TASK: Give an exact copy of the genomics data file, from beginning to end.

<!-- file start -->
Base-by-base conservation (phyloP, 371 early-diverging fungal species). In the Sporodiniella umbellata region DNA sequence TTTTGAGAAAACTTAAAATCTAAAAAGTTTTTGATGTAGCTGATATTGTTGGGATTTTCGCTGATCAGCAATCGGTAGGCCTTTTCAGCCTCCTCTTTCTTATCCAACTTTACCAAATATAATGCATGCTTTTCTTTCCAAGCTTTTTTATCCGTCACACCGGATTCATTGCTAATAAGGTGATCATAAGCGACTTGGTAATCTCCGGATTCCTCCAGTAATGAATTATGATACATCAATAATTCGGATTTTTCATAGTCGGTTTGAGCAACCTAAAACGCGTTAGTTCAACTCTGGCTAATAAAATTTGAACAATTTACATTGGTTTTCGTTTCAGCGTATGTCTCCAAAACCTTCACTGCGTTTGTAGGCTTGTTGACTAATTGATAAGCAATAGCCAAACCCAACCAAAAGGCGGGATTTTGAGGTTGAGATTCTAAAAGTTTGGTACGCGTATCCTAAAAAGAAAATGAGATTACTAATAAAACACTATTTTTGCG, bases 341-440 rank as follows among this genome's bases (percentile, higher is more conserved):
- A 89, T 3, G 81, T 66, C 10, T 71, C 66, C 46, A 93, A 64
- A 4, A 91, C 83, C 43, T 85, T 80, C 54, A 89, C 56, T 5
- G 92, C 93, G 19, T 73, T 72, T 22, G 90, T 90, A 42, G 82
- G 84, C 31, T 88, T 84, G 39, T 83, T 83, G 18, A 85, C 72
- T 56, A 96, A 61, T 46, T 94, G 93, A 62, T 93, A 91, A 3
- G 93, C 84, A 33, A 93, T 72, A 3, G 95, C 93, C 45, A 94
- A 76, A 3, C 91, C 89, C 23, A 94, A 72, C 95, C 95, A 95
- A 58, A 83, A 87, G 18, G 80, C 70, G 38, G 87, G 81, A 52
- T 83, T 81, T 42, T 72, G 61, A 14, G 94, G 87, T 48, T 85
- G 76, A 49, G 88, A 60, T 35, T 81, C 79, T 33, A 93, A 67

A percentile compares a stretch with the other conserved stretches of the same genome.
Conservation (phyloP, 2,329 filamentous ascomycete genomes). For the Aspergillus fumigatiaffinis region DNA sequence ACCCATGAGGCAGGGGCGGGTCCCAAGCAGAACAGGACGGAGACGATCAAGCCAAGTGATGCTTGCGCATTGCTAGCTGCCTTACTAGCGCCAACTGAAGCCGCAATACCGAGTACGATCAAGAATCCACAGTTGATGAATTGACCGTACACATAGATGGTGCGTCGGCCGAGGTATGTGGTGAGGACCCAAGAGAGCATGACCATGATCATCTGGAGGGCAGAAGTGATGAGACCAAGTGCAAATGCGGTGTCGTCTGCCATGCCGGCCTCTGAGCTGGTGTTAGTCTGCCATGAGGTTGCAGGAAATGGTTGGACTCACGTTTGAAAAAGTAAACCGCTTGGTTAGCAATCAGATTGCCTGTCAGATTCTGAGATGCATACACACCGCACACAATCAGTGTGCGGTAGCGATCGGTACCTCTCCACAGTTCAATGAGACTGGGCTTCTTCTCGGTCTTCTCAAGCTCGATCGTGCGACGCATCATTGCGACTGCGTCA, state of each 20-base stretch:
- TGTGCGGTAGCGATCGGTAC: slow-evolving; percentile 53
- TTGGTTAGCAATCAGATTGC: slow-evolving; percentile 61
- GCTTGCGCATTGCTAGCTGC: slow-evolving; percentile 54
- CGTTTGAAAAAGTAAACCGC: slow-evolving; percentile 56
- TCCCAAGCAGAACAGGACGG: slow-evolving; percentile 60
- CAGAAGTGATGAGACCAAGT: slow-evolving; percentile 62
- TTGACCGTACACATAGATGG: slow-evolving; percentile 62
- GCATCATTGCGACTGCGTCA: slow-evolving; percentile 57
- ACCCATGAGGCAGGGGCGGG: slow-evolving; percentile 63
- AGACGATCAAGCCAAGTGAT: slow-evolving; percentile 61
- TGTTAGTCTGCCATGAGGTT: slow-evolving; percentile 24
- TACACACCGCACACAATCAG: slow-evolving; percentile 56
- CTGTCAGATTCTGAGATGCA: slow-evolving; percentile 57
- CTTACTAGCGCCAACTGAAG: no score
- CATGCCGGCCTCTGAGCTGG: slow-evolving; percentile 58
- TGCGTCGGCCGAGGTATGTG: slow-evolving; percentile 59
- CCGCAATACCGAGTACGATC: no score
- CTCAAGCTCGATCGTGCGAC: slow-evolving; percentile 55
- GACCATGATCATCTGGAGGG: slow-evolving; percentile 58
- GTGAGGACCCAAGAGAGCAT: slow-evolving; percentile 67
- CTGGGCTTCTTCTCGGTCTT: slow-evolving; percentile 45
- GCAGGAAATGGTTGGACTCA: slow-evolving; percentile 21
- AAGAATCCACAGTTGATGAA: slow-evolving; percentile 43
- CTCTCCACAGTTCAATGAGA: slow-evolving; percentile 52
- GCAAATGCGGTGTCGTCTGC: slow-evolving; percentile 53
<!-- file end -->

Base-by-base conservation (phyloP, 371 early-diverging fungal species). In the Sporodiniella umbellata region DNA sequence TTTTGAGAAAACTTAAAATCTAAAAAGTTTTTGATGTAGCTGATATTGTTGGGATTTTCGCTGATCAGCAATCGGTAGGCCTTTTCAGCCTCCTCTTTCTTATCCAACTTTACCAAATATAATGCATGCTTTTCTTTCCAAGCTTTTTTATCCGTCACACCGGATTCATTGCTAATAAGGTGATCATAAGCGACTTGGTAATCTCCGGATTCCTCCAGTAATGAATTATGATACATCAATAATTCGGATTTTTCATAGTCGGTTTGAGCAACCTAAAACGCGTTAGTTCAACTCTGGCTAATAAAATTTGAACAATTTACATTGGTTTTCGTTTCAGCGTATGTCTCCAAAACCTTCACTGCGTTTGTAGGCTTGTTGACTAATTGATAAGCAATAGCCAAACCCAACCAAAAGGCGGGATTTTGAGGTTGAGATTCTAAAAGTTTGGTACGCGTATCCTAAAAAGAAAATGAGATTACTAATAAAACACTATTTTTGCG, bases 341-440 rank as follows among this genome's bases (percentile, higher is more conserved):
- A 89, T 3, G 81, T 66, C 10, T 71, C 66, C 46, A 93, A 64
- A 4, A 91, C 83, C 43, T 85, T 80, C 54, A 89, C 56, T 5
- G 92, C 93, G 19, T 73, T 72, T 22, G 90, T 90, A 42, G 82
- G 84, C 31, T 88, T 84, G 39, T 83, T 83, G 18, A 85, C 72
- T 56, A 96, A 61, T 46, T 94, G 93, A 62, T 93, A 91, A 3
- G 93, C 84, A 33, A 93, T 72, A 3, G 95, C 93, C 45, A 94
- A 76, A 3, C 91, C 89, C 23, A 94, A 72, C 95, C 95, A 95
- A 58, A 83, A 87, G 18, G 80, C 70, G 38, G 87, G 81, A 52
- T 83, T 81, T 42, T 72, G 61, A 14, G 94, G 87, T 48, T 85
- G 76, A 49, G 88, A 60, T 35, T 81, C 79, T 33, A 93, A 67

A percentile compares a stretch with the other conserved stretches of the same genome.
Conservation (phyloP, 2,329 filamentous ascomycete genomes). For the Aspergillus fumigatiaffinis region DNA sequence ACCCATGAGGCAGGGGCGGGTCCCAAGCAGAACAGGACGGAGACGATCAAGCCAAGTGATGCTTGCGCATTGCTAGCTGCCTTACTAGCGCCAACTGAAGCCGCAATACCGAGTACGATCAAGAATCCACAGTTGATGAATTGACCGTACACATAGATGGTGCGTCGGCCGAGGTATGTGGTGAGGACCCAAGAGAGCATGACCATGATCATCTGGAGGGCAGAAGTGATGAGACCAAGTGCAAATGCGGTGTCGTCTGCCATGCCGGCCTCTGAGCTGGTGTTAGTCTGCCATGAGGTTGCAGGAAATGGTTGGACTCACGTTTGAAAAAGTAAACCGCTTGGTTAGCAATCAGATTGCCTGTCAGATTCTGAGATGCATACACACCGCACACAATCAGTGTGCGGTAGCGATCGGTACCTCTCCACAGTTCAATGAGACTGGGCTTCTTCTCGGTCTTCTCAAGCTCGATCGTGCGACGCATCATTGCGACTGCGTCA, state of each 20-base stretch:
- TGTGCGGTAGCGATCGGTAC: slow-evolving; percentile 53
- TTGGTTAGCAATCAGATTGC: slow-evolving; percentile 61
- GCTTGCGCATTGCTAGCTGC: slow-evolving; percentile 54
- CGTTTGAAAAAGTAAACCGC: slow-evolving; percentile 56
- TCCCAAGCAGAACAGGACGG: slow-evolving; percentile 60
- CAGAAGTGATGAGACCAAGT: slow-evolving; percentile 62
- TTGACCGTACACATAGATGG: slow-evolving; percentile 62
- GCATCATTGCGACTGCGTCA: slow-evolving; percentile 57
- ACCCATGAGGCAGGGGCGGG: slow-evolving; percentile 63
- AGACGATCAAGCCAAGTGAT: slow-evolving; percentile 61
- TGTTAGTCTGCCATGAGGTT: slow-evolving; percentile 24
- TACACACCGCACACAATCAG: slow-evolving; percentile 56
- CTGTCAGATTCTGAGATGCA: slow-evolving; percentile 57
- CTTACTAGCGCCAACTGAAG: no score
- CATGCCGGCCTCTGAGCTGG: slow-evolving; percentile 58
- TGCGTCGGCCGAGGTATGTG: slow-evolving; percentile 59
- CCGCAATACCGAGTACGATC: no score
- CTCAAGCTCGATCGTGCGAC: slow-evolving; percentile 55
- GACCATGATCATCTGGAGGG: slow-evolving; percentile 58
- GTGAGGACCCAAGAGAGCAT: slow-evolving; percentile 67
- CTGGGCTTCTTCTCGGTCTT: slow-evolving; percentile 45
- GCAGGAAATGGTTGGACTCA: slow-evolving; percentile 21
- AAGAATCCACAGTTGATGAA: slow-evolving; percentile 43
- CTCTCCACAGTTCAATGAGA: slow-evolving; percentile 52
- GCAAATGCGGTGTCGTCTGC: slow-evolving; percentile 53